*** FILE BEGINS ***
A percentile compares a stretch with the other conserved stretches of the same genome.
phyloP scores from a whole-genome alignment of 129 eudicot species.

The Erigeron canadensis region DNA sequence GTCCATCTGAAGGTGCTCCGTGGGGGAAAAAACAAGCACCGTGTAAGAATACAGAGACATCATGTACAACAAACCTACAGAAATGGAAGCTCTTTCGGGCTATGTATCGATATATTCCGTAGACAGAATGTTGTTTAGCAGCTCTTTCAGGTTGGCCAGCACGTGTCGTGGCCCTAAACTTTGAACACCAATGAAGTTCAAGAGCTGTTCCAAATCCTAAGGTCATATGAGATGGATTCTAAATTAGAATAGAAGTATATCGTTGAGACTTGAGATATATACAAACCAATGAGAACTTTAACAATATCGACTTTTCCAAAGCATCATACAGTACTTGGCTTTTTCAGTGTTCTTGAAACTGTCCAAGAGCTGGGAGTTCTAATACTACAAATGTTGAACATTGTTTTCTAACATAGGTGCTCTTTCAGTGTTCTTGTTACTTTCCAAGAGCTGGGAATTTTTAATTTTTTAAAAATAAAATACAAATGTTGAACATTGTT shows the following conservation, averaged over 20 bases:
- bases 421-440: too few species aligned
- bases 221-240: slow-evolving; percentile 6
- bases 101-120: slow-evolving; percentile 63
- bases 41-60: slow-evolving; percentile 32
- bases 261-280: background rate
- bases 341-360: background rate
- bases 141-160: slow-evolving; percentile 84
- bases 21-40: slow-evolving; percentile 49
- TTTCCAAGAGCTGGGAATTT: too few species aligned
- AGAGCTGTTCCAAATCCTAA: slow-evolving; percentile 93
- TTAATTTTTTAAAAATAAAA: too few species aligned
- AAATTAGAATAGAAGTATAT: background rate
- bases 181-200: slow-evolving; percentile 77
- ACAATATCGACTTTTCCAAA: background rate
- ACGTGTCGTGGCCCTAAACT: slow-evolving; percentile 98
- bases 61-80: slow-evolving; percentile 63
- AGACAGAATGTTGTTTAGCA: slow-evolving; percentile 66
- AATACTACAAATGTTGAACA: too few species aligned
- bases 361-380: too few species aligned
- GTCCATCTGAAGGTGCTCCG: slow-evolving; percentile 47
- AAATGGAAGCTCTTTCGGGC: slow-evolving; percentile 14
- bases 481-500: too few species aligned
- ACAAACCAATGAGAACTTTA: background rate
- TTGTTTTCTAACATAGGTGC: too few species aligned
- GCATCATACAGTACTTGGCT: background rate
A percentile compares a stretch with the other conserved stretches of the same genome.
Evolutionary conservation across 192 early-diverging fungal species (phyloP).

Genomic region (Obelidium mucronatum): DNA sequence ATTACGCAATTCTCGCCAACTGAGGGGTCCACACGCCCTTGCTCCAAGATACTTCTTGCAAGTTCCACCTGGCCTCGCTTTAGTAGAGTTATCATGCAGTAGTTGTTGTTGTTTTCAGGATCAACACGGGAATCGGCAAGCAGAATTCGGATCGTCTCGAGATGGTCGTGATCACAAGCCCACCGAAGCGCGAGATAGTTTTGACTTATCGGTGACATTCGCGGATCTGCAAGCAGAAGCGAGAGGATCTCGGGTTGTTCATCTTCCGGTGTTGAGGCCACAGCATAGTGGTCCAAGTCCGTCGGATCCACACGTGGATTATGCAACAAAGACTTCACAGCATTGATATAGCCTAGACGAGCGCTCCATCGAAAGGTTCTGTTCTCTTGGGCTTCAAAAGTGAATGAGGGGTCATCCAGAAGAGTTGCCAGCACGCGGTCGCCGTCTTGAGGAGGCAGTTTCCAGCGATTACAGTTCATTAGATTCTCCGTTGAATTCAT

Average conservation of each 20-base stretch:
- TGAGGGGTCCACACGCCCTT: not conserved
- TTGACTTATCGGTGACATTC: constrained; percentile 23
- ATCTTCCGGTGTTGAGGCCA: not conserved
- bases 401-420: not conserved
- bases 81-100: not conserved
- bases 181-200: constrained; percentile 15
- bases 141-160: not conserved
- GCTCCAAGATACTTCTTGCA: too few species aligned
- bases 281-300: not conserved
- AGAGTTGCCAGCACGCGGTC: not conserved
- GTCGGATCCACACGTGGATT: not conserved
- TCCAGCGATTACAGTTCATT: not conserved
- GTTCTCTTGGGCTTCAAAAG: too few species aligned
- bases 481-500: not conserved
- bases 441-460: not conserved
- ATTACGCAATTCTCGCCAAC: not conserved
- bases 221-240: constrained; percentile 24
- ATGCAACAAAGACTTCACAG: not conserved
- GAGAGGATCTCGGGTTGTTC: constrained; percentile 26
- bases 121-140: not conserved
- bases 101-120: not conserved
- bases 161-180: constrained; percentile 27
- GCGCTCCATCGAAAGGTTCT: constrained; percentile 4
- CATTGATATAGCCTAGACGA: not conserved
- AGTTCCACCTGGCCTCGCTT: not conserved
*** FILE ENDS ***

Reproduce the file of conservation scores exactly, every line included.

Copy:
A percentile compares a stretch with the other conserved stretches of the same genome.
phyloP scores from a whole-genome alignment of 129 eudicot species.

The Erigeron canadensis region DNA sequence GTCCATCTGAAGGTGCTCCGTGGGGGAAAAAACAAGCACCGTGTAAGAATACAGAGACATCATGTACAACAAACCTACAGAAATGGAAGCTCTTTCGGGCTATGTATCGATATATTCCGTAGACAGAATGTTGTTTAGCAGCTCTTTCAGGTTGGCCAGCACGTGTCGTGGCCCTAAACTTTGAACACCAATGAAGTTCAAGAGCTGTTCCAAATCCTAAGGTCATATGAGATGGATTCTAAATTAGAATAGAAGTATATCGTTGAGACTTGAGATATATACAAACCAATGAGAACTTTAACAATATCGACTTTTCCAAAGCATCATACAGTACTTGGCTTTTTCAGTGTTCTTGAAACTGTCCAAGAGCTGGGAGTTCTAATACTACAAATGTTGAACATTGTTTTCTAACATAGGTGCTCTTTCAGTGTTCTTGTTACTTTCCAAGAGCTGGGAATTTTTAATTTTTTAAAAATAAAATACAAATGTTGAACATTGTT shows the following conservation, averaged over 20 bases:
- bases 421-440: too few species aligned
- bases 221-240: slow-evolving; percentile 6
- bases 101-120: slow-evolving; percentile 63
- bases 41-60: slow-evolving; percentile 32
- bases 261-280: background rate
- bases 341-360: background rate
- bases 141-160: slow-evolving; percentile 84
- bases 21-40: slow-evolving; percentile 49
- TTTCCAAGAGCTGGGAATTT: too few species aligned
- AGAGCTGTTCCAAATCCTAA: slow-evolving; percentile 93
- TTAATTTTTTAAAAATAAAA: too few species aligned
- AAATTAGAATAGAAGTATAT: background rate
- bases 181-200: slow-evolving; percentile 77
- ACAATATCGACTTTTCCAAA: background rate
- ACGTGTCGTGGCCCTAAACT: slow-evolving; percentile 98
- bases 61-80: slow-evolving; percentile 63
- AGACAGAATGTTGTTTAGCA: slow-evolving; percentile 66
- AATACTACAAATGTTGAACA: too few species aligned
- bases 361-380: too few species aligned
- GTCCATCTGAAGGTGCTCCG: slow-evolving; percentile 47
- AAATGGAAGCTCTTTCGGGC: slow-evolving; percentile 14
- bases 481-500: too few species aligned
- ACAAACCAATGAGAACTTTA: background rate
- TTGTTTTCTAACATAGGTGC: too few species aligned
- GCATCATACAGTACTTGGCT: background rate
A percentile compares a stretch with the other conserved stretches of the same genome.
Evolutionary conservation across 192 early-diverging fungal species (phyloP).

Genomic region (Obelidium mucronatum): DNA sequence ATTACGCAATTCTCGCCAACTGAGGGGTCCACACGCCCTTGCTCCAAGATACTTCTTGCAAGTTCCACCTGGCCTCGCTTTAGTAGAGTTATCATGCAGTAGTTGTTGTTGTTTTCAGGATCAACACGGGAATCGGCAAGCAGAATTCGGATCGTCTCGAGATGGTCGTGATCACAAGCCCACCGAAGCGCGAGATAGTTTTGACTTATCGGTGACATTCGCGGATCTGCAAGCAGAAGCGAGAGGATCTCGGGTTGTTCATCTTCCGGTGTTGAGGCCACAGCATAGTGGTCCAAGTCCGTCGGATCCACACGTGGATTATGCAACAAAGACTTCACAGCATTGATATAGCCTAGACGAGCGCTCCATCGAAAGGTTCTGTTCTCTTGGGCTTCAAAAGTGAATGAGGGGTCATCCAGAAGAGTTGCCAGCACGCGGTCGCCGTCTTGAGGAGGCAGTTTCCAGCGATTACAGTTCATTAGATTCTCCGTTGAATTCAT

Average conservation of each 20-base stretch:
- TGAGGGGTCCACACGCCCTT: not conserved
- TTGACTTATCGGTGACATTC: constrained; percentile 23
- ATCTTCCGGTGTTGAGGCCA: not conserved
- bases 401-420: not conserved
- bases 81-100: not conserved
- bases 181-200: constrained; percentile 15
- bases 141-160: not conserved
- GCTCCAAGATACTTCTTGCA: too few species aligned
- bases 281-300: not conserved
- AGAGTTGCCAGCACGCGGTC: not conserved
- GTCGGATCCACACGTGGATT: not conserved
- TCCAGCGATTACAGTTCATT: not conserved
- GTTCTCTTGGGCTTCAAAAG: too few species aligned
- bases 481-500: not conserved
- bases 441-460: not conserved
- ATTACGCAATTCTCGCCAAC: not conserved
- bases 221-240: constrained; percentile 24
- ATGCAACAAAGACTTCACAG: not conserved
- GAGAGGATCTCGGGTTGTTC: constrained; percentile 26
- bases 121-140: not conserved
- bases 101-120: not conserved
- bases 161-180: constrained; percentile 27
- GCGCTCCATCGAAAGGTTCT: constrained; percentile 4
- CATTGATATAGCCTAGACGA: not conserved
- AGTTCCACCTGGCCTCGCTT: not conserved